Bowie Baysox third baseman Jeff Nettles knows time is running out on his dream of a major league career.
"I still feel like I have enough left to help the [Orioles] organization," he said. "It's something I love to do. I've been doing it my whole life. I want to take every advantage of it."
Nettles faced the age issue openly. "I'm 29. I'll be 30 pretty soon [Aug. 20]," he said, realizing that baseball purists believe 30 means the end of the line. "I'm glad I got the opportunity to come down here and play. I want to show them what I can do, put up some numbers and see what happens next year."
Not even the Nettles name can save the 6-foot-2, 200-pound player from scrutiny about his age. He is the son of former New York Yankees third baseman Graig Nettles, a six-time All-Star and two-time Gold Glove winner.
Jeff Nettles said his father has "meant a lot" to his career, which spans 10 minor league seasons.
"As far as the game goes and the physical part, stuff like that, he's been kind of standoffish and let me do my thing," Nettles said. "He's taught me everything I know, but what he's really helped me with is the business aspect. Knowing that it is a business and you can't let stuff that happens in the front office bother you."
Nettles says he knows people will always try to compare him with his father, who hit 390 home runs over 22 seasons with six teams. Graig Nettles' best season was in 1977 with the Yankees, when he hit 37 homers and had 107 RBIs.
"You know, I don't put that pressure on myself," he said. "I know people are going to compare me because of the same last name and the same position. I grew up watching him dive around and do all the things he does. It looked like so much fun. That's why I wanted to play third base."
Since Nettles signed with the Orioles on March 28 and was assigned to Double-A Bowie, he has been a productive hitter with decent power numbers. The same has been true at most of his minor league stops, except Triple-A Columbus in the Yankees' system, where he hit .185 and .242 in two stints in 2001 and 2002.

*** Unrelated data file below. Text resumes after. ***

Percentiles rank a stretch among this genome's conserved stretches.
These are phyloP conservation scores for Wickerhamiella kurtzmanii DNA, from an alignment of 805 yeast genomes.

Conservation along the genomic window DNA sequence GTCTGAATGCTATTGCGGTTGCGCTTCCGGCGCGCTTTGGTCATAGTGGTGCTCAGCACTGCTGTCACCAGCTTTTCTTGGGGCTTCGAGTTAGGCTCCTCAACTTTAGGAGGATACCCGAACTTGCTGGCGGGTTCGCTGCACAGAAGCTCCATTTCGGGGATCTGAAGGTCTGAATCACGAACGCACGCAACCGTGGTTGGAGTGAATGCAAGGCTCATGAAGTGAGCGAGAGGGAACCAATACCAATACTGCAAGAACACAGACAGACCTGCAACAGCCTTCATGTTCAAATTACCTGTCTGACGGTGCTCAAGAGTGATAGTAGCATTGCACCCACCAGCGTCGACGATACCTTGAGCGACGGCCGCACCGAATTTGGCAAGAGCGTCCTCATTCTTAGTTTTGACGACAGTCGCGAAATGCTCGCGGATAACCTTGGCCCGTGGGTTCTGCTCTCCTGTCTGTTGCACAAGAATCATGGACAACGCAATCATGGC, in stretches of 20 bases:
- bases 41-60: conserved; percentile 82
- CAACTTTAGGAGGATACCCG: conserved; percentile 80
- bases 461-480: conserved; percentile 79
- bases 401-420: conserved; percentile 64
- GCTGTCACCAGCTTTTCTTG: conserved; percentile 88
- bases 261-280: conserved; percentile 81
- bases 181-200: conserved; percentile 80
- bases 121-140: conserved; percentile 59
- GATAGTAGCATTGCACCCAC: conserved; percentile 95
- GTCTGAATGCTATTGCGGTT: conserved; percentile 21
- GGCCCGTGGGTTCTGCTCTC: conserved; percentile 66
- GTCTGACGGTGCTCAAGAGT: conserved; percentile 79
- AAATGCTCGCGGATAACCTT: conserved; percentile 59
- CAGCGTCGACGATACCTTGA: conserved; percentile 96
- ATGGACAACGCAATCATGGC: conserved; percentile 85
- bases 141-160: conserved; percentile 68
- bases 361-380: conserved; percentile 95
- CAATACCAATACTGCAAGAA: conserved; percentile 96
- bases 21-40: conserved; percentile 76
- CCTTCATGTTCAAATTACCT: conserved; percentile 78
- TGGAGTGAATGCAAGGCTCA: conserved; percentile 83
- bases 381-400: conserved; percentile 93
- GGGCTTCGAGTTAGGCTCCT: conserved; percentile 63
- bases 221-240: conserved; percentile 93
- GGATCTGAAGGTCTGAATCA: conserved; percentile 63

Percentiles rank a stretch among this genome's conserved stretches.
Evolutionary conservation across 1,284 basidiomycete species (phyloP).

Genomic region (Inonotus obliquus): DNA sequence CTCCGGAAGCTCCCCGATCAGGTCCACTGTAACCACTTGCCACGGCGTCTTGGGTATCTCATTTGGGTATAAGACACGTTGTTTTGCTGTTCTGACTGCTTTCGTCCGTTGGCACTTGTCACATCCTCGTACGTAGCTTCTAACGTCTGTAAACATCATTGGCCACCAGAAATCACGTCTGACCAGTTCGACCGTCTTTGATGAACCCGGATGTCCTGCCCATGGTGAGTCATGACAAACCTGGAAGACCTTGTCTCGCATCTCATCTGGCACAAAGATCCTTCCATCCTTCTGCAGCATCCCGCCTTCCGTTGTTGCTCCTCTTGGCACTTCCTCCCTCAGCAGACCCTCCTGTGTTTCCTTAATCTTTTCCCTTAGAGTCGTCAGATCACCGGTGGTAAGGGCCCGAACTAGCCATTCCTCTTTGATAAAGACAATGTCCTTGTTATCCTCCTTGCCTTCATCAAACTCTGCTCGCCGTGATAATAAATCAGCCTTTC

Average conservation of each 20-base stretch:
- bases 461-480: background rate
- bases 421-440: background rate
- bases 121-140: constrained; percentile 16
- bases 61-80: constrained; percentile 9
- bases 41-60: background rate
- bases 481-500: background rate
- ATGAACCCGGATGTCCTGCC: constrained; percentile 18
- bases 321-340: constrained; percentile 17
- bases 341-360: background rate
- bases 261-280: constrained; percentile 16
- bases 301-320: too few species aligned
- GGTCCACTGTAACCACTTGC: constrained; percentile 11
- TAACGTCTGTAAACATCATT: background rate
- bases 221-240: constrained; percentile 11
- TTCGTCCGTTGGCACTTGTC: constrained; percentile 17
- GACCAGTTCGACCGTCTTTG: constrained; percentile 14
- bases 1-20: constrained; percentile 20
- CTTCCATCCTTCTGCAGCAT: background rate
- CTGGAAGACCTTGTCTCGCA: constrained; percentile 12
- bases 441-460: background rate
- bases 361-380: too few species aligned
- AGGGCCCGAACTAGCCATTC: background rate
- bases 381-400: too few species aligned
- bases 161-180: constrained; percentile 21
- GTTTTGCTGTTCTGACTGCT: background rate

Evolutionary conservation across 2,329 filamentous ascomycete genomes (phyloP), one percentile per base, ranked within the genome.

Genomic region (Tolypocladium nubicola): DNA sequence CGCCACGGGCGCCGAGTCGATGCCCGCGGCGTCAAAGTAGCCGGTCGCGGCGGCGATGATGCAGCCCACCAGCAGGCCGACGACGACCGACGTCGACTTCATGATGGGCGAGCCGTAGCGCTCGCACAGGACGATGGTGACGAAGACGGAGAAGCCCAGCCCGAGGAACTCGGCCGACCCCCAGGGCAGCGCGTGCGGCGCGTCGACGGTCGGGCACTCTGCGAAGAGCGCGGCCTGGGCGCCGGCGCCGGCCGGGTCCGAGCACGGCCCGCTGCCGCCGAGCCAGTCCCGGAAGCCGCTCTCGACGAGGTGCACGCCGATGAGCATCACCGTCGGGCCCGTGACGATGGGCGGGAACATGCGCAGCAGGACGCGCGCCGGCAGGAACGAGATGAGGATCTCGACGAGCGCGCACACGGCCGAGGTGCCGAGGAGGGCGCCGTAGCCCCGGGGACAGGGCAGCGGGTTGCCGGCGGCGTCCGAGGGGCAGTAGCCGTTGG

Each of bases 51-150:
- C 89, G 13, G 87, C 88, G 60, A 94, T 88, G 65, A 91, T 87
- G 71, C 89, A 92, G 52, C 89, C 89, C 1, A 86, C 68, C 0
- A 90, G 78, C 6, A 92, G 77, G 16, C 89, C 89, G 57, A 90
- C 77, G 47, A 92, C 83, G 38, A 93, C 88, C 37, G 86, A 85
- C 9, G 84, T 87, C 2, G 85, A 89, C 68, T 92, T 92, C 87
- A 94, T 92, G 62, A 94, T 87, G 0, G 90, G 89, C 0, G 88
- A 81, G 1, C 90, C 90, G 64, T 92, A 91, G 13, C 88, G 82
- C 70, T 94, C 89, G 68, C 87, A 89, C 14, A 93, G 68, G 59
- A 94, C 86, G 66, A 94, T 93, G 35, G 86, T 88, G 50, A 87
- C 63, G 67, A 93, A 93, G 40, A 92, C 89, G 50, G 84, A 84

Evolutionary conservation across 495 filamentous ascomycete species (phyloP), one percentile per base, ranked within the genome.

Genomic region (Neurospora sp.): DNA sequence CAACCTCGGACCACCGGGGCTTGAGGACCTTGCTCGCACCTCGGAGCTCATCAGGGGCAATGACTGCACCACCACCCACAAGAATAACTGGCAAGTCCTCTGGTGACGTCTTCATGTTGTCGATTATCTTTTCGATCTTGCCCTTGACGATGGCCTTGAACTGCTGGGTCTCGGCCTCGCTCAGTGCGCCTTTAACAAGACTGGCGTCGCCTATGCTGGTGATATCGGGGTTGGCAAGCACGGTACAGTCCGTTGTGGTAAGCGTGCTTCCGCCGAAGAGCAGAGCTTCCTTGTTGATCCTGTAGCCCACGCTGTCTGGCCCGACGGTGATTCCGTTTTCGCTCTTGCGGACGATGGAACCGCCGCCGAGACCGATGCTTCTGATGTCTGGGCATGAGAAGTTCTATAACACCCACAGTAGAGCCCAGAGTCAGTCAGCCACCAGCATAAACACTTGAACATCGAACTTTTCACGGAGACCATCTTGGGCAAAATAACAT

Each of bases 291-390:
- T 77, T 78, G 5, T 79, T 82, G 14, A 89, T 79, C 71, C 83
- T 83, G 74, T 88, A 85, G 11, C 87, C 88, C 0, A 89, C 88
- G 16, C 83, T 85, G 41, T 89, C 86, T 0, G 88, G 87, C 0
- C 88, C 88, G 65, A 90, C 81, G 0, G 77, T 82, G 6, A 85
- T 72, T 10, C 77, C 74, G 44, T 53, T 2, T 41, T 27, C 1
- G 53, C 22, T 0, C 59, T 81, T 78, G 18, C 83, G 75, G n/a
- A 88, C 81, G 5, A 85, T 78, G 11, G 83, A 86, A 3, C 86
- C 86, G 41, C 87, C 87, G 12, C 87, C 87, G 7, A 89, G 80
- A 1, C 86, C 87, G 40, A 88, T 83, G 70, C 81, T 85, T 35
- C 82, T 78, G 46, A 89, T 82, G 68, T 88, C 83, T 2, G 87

With the Baysox he is hitting .268 with five home runs, six doubles, 13 RBIs and 17 runs scored.
Tides third baseman Mike Costanzo is off to a slow start at the plate this season and might have trouble matching the 27 home runs he hit at Double-A Reading in the Philadelphia Phillies' system last season.
Costanzo, 24, hit .217 and struck out 35 times in his first 25 games. He had three home runs, four doubles, nine RBIs and one triple.
Costanzo was acquired by the Orioles in December in the Miguel Tejada trade a little more than a month after Costanzo was sent to the Houston Astros by the Phillies.
Outfielder Paul Winterling, who had an outstanding career at Johns Hopkins, is making his second stop at Frederick.
Winterling was out for six days with a sprained ankle this season and was hitting .207 through 10 games with one home run and three RBIs.
The Glenelg resident hit .206 in 21 games last season at Frederick before being sent to Delmarva, where he hit .320 in 29 games, had four home runs, 11 RBIs, was 5-for-5 on stolen-base attempts and had 32 hits, 14 of them extra-base hits.
Who needs starting pitchers, anyway?
Four members of the Shorebirds' bullpen combined to stop the Lexington Legends on one run and four hits in nine innings Friday night for a 6-0 victory.
Scheduled starter John Mariotti, the team's ace, was scratched.
Sean Gleason was the starting pitcher, and he threw four scoreless innings. Cliff Flagello then came in to pitch three innings and gained his first victory of the season, and Brett Bordes and Mick Mattaliano each pitched one inning to close it out.